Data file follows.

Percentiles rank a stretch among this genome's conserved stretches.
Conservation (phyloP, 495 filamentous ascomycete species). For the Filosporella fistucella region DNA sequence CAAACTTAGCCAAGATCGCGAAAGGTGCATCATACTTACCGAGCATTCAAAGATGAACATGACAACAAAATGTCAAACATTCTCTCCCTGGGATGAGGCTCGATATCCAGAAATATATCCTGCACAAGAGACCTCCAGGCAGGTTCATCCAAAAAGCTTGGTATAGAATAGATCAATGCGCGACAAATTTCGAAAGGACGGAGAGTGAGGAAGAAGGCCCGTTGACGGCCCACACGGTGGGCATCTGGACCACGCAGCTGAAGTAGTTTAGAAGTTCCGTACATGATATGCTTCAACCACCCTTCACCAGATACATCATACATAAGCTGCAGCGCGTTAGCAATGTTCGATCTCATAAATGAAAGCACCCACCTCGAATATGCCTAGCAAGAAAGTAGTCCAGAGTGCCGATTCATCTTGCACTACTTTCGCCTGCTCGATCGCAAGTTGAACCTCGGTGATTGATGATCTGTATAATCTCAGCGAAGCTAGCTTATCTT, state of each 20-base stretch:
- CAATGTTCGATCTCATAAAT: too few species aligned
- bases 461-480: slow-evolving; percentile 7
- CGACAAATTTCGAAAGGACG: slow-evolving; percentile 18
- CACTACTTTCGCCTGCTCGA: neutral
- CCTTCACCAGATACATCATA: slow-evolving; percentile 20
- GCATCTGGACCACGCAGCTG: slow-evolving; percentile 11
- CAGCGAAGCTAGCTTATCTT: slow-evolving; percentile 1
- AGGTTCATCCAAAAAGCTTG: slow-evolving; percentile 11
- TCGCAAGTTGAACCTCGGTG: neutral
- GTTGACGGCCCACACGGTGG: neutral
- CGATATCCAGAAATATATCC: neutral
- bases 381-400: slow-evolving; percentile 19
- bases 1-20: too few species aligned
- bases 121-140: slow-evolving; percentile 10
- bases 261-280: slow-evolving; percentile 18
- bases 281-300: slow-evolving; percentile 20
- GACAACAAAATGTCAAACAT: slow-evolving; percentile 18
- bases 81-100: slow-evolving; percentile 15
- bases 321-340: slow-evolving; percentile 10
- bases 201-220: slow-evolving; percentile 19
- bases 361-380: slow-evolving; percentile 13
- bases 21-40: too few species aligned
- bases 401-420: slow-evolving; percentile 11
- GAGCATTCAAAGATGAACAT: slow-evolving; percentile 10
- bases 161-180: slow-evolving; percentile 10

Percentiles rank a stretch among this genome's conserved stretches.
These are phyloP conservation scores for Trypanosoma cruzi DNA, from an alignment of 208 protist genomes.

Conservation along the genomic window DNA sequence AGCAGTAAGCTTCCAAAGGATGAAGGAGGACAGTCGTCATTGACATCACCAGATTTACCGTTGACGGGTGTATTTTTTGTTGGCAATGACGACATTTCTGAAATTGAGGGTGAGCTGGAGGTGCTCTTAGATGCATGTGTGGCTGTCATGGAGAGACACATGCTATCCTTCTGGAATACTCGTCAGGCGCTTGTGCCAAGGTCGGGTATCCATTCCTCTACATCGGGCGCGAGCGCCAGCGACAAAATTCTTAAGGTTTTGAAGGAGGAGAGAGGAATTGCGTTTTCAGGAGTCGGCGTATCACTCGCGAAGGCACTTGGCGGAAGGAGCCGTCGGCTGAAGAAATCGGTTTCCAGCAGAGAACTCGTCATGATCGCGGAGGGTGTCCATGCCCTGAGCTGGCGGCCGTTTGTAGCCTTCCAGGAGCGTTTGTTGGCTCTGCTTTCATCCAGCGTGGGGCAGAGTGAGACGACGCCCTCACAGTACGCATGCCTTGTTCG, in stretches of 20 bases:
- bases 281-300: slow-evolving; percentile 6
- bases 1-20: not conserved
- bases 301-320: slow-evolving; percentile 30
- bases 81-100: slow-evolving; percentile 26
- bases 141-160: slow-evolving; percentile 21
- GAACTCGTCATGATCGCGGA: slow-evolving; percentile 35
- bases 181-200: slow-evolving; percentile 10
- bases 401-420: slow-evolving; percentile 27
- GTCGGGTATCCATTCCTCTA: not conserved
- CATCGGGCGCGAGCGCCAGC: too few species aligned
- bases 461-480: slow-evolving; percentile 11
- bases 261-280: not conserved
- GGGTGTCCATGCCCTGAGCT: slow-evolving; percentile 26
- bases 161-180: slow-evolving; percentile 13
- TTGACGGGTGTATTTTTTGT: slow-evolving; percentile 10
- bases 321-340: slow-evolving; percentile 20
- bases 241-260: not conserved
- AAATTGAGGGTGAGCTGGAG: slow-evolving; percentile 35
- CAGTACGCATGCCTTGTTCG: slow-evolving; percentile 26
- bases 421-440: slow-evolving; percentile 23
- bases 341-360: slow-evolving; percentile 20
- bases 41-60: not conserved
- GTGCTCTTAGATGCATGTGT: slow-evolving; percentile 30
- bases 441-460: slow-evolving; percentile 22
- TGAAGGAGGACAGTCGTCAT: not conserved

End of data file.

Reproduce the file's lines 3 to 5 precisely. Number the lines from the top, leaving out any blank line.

- CAATGTTCGATCTCATAAAT: too few species aligned
- bases 461-480: slow-evolving; percentile 7
- CGACAAATTTCGAAAGGACG: slow-evolving; percentile 18